Website #1 for the Issue On Child Labor Today as well as, Website #2 Progressive Era: Child Labor | Child Labor and John Spargo | Scoop.it
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Website #2 for the Issue On Child Labor Today

Website #2 for the Issue On Child Labor Today | Child Labor and John Spargo | Scoop.it

Child labor is not as bad as it was a years ago, but it still affects millions of kids worldwide.

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(Primary Document #3) `Knitters in a Hosiery Mill. Location: Loudon, Tennessee.

(Primary Document #3) `Knitters in a Hosiery Mill. Location: Loudon, Tennessee. | Child Labor and John Spargo | Scoop.it

Instead of holding a pencil in their hands they held needles, scissors, crochet hooks, and yarn. Did the parents ever think about how the children felt?

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Progressive Era: Child Labor

Progressive Era: Child Labor | Child Labor and John Spargo | Scoop.it

In the image above it projects young boys working inside a spinning room at the "Cornell Mill". The boys are Child Labor workers and instead of going to school they go to work in order to provide for their families. Not only are the boys workers, but the girls work as well.

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Vocabulary

Muckraker: the action of searching out and publicizing scandalous information about famous people in an underhanded way; candidacy was threatened by her opponent's muckraking.

 

Doctrine: a belief or set of beliefs held and taught by a church, political party, or other group: the doctrine of predestination.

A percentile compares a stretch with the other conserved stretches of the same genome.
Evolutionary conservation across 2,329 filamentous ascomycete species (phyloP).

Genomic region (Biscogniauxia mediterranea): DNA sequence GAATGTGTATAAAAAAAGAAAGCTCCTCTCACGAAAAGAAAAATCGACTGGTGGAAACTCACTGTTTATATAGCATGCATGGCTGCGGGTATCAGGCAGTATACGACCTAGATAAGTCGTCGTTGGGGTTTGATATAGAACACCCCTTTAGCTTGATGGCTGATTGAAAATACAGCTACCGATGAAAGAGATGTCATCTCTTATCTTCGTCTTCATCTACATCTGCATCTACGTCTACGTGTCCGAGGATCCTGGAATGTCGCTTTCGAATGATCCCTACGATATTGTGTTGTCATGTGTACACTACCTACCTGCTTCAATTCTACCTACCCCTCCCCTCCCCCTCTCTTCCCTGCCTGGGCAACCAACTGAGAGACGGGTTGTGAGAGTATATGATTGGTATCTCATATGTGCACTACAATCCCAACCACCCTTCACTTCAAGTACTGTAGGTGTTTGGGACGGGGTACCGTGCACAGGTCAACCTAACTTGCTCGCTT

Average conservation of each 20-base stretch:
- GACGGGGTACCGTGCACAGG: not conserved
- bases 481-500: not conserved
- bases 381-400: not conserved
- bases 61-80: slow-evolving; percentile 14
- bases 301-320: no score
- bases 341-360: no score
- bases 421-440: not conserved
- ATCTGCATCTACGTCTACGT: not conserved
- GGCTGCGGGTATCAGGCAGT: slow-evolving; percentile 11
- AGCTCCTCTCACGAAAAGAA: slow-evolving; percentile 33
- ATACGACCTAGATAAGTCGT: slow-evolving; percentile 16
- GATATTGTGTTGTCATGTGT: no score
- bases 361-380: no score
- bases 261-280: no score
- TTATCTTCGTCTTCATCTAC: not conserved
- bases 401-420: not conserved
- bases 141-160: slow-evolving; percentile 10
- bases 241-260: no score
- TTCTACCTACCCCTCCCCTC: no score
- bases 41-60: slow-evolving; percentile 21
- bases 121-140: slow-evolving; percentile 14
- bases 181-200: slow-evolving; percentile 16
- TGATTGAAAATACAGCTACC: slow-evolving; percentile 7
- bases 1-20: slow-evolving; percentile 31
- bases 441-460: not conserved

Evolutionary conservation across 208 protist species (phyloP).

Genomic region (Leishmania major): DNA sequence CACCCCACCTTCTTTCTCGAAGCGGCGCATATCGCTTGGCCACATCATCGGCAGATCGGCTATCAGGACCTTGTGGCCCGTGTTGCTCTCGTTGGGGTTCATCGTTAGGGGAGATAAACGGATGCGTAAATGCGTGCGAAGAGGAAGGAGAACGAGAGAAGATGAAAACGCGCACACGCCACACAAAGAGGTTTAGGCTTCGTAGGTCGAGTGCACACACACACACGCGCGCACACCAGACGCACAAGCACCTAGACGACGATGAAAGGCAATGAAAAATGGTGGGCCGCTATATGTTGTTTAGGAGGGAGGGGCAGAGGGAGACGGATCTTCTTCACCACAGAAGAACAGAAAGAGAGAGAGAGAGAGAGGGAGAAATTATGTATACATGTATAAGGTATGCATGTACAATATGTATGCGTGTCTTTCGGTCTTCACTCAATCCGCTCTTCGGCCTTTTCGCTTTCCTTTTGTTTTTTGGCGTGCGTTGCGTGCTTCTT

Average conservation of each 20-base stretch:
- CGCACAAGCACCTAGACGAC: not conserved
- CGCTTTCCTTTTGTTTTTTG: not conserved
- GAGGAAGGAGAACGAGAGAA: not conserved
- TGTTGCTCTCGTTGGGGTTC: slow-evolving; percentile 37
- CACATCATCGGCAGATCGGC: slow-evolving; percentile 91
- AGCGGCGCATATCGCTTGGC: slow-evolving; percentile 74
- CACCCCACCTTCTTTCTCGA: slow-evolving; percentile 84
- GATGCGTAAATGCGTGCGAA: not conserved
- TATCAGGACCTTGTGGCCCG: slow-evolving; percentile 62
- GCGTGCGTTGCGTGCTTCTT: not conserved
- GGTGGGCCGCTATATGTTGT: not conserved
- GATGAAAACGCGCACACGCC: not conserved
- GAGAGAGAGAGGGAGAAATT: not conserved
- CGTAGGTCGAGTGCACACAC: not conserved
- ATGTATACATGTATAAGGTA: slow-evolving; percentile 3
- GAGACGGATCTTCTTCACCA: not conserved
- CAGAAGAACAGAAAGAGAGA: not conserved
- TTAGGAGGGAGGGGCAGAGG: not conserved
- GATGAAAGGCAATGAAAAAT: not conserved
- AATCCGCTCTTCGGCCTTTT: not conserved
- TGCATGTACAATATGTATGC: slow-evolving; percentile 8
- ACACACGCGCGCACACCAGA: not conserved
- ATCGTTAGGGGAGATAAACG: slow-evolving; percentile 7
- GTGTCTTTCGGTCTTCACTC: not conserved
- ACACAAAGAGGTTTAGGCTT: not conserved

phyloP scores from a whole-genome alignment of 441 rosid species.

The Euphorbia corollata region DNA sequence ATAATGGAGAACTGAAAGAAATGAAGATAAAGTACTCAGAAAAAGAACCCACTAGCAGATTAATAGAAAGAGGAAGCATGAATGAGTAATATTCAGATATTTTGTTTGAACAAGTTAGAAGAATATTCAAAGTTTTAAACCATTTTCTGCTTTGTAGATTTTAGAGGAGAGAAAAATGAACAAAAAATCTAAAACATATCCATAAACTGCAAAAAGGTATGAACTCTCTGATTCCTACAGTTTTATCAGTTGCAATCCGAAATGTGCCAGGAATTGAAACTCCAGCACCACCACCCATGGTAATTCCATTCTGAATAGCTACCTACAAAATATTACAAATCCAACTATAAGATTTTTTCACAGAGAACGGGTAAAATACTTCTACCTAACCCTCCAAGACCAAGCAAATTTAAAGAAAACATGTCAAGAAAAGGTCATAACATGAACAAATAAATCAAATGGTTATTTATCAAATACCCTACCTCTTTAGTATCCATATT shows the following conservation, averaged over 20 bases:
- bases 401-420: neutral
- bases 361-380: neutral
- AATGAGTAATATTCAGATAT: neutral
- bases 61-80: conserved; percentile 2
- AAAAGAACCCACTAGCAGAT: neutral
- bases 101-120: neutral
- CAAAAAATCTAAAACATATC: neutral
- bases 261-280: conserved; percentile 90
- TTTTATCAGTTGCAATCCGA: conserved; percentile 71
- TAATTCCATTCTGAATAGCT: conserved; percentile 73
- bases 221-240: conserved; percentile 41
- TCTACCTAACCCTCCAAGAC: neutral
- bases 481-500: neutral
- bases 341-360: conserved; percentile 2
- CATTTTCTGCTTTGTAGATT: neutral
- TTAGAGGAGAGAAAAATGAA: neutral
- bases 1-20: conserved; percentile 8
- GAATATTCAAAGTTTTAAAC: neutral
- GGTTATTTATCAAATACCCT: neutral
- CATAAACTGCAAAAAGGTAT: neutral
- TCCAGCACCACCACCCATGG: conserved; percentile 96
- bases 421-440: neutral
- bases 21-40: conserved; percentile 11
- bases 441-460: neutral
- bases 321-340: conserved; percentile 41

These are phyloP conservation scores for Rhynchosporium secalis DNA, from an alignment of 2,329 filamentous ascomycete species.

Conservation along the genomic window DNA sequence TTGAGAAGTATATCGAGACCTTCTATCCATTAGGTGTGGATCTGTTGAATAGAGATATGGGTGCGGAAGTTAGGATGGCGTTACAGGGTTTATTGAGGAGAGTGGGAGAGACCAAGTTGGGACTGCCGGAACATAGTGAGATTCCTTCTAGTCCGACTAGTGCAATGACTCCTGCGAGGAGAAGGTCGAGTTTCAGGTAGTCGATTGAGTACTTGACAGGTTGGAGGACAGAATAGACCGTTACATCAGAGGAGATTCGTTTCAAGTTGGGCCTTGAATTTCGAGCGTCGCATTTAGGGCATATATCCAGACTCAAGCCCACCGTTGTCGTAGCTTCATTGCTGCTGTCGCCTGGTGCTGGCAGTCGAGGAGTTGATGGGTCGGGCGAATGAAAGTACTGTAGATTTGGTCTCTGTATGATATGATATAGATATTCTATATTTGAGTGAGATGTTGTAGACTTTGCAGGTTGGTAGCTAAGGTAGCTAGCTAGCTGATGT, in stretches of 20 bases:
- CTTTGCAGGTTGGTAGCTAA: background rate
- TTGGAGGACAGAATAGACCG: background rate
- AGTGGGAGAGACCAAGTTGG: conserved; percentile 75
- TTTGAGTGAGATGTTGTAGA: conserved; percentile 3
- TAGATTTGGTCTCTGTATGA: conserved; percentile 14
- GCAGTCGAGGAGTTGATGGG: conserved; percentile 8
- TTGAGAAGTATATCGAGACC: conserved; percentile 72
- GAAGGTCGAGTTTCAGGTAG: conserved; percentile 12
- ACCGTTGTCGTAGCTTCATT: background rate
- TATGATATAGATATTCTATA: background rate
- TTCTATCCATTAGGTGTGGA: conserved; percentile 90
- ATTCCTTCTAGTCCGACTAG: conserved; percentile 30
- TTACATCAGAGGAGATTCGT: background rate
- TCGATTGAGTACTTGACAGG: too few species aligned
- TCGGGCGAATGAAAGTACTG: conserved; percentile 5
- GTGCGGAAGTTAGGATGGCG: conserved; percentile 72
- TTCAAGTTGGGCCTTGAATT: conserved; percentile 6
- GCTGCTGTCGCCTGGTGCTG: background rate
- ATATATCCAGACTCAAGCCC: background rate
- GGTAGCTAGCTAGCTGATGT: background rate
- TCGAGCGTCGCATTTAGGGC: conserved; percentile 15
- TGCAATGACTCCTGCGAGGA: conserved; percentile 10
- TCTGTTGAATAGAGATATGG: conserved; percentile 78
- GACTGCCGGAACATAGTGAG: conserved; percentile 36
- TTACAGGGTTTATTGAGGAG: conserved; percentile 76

Radical: relating to or affecting the fundamental nature of something; far-reaching or thorough: a radical overhaul of the existing regulatory framework.

 

Conclave: a private meeting. • (in the Roman Catholic Church) the assembly of cardinals for the election of a pope. • the meeting place for such an assembly.

 

Disarmament: the reduction or withdrawal of military forces and weapons.

 

Syndicalism: a movement for transferring the ownership and control of the means of production and distribution to workers' unions. Influenced by Proudhon and by the French social philosopher Georges Sorel (1847–1922), syndicalism developed in French labor unions during the late 19th century and was at its most vigorous between 1900 and 1914, particularly in France, Italy, Spain, and the US.

 

Exegesis: critical explanation or interpretation of a text, esp. of scripture: the task of biblical exegesis | a close exegesis of the plot.

 

Theoretical: concerned with or involving the theory of a subject or area of study rather than its practical application: a theoretical physicist | the training is task-related rather than theoretical.

 

Utopian: modeled on or aiming for a state in which everything is perfect; idealistic.

 

Fanaticism: the quality of being fanatical: the dangers of religious fanaticism.

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Website #3 For Progressive Era: Child Labor

Website #3 For Progressive Era: Child Labor | Child Labor and John Spargo | Scoop.it

This website discusses Child Labor laws as well as Child Labor Reforms. The photography is from Lewis Hines and Jacob Riis.

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(Primary Document #2) Child Labor and John Spargo

"These (child labor) state laws were not enforced. Often the children themselves and their parents, who wanted the money or could see no way to survive without it resisted. Federal legislations were passed, but were declared unconstitutional by the Supreme Court. Only in 1938 did child labor laws become a reality."

- Smithsonian, on Child Labor in the early 20th Century United States

The Quote is based on the outlook on Child Labor.

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(Primary Document #1) Progressive Era: Child Labor issue in Georgia

(Primary Document #1) Progressive Era: Child Labor issue in Georgia | Child Labor and John Spargo | Scoop.it

I honestly believe that the children working in factories or mills were being forced to grow up to fast.